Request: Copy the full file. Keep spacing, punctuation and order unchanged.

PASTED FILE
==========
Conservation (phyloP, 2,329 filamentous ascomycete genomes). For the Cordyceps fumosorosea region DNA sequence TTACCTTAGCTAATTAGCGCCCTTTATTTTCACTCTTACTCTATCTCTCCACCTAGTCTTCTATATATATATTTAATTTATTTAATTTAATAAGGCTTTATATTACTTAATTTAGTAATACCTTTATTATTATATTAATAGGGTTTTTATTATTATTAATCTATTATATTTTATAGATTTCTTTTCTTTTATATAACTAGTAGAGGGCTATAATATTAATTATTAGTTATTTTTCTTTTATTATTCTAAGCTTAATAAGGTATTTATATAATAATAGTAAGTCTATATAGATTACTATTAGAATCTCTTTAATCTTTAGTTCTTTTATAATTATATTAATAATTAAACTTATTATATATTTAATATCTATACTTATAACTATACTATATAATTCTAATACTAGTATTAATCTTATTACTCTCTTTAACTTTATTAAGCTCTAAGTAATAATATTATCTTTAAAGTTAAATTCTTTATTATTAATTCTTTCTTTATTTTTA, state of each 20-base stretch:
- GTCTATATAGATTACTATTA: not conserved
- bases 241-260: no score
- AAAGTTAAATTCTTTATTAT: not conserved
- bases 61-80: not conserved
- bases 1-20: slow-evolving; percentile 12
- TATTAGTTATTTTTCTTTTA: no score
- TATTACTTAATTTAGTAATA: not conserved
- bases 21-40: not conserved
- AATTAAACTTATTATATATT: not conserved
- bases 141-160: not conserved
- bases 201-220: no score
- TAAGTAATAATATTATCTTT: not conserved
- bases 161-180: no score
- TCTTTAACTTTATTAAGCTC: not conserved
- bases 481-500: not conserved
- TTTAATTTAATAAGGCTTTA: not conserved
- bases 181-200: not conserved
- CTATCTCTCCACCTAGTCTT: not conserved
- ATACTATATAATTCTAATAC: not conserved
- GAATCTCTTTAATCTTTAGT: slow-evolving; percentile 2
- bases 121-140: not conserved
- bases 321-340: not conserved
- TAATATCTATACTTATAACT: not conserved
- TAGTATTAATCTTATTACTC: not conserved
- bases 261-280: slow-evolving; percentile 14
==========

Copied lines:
Conservation (phyloP, 2,329 filamentous ascomycete genomes). For the Cordyceps fumosorosea region DNA sequence TTACCTTAGCTAATTAGCGCCCTTTATTTTCACTCTTACTCTATCTCTCCACCTAGTCTTCTATATATATATTTAATTTATTTAATTTAATAAGGCTTTATATTACTTAATTTAGTAATACCTTTATTATTATATTAATAGGGTTTTTATTATTATTAATCTATTATATTTTATAGATTTCTTTTCTTTTATATAACTAGTAGAGGGCTATAATATTAATTATTAGTTATTTTTCTTTTATTATTCTAAGCTTAATAAGGTATTTATATAATAATAGTAAGTCTATATAGATTACTATTAGAATCTCTTTAATCTTTAGTTCTTTTATAATTATATTAATAATTAAACTTATTATATATTTAATATCTATACTTATAACTATACTATATAATTCTAATACTAGTATTAATCTTATTACTCTCTTTAACTTTATTAAGCTCTAAGTAATAATATTATCTTTAAAGTTAAATTCTTTATTATTAATTCTTTCTTTATTTTTA, state of each 20-base stretch:
- GTCTATATAGATTACTATTA: not conserved
- bases 241-260: no score
- AAAGTTAAATTCTTTATTAT: not conserved
- bases 61-80: not conserved
- bases 1-20: slow-evolving; percentile 12
- TATTAGTTATTTTTCTTTTA: no score
- TATTACTTAATTTAGTAATA: not conserved
- bases 21-40: not conserved
- AATTAAACTTATTATATATT: not conserved
- bases 141-160: not conserved
- bases 201-220: no score
- TAAGTAATAATATTATCTTT: not conserved
- bases 161-180: no score
- TCTTTAACTTTATTAAGCTC: not conserved
- bases 481-500: not conserved
- TTTAATTTAATAAGGCTTTA: not conserved
- bases 181-200: not conserved
- CTATCTCTCCACCTAGTCTT: not conserved
- ATACTATATAATTCTAATAC: not conserved
- GAATCTCTTTAATCTTTAGT: slow-evolving; percentile 2
- bases 121-140: not conserved
- bases 321-340: not conserved
- TAATATCTATACTTATAACT: not conserved
- TAGTATTAATCTTATTACTC: not conserved
- bases 261-280: slow-evolving; percentile 14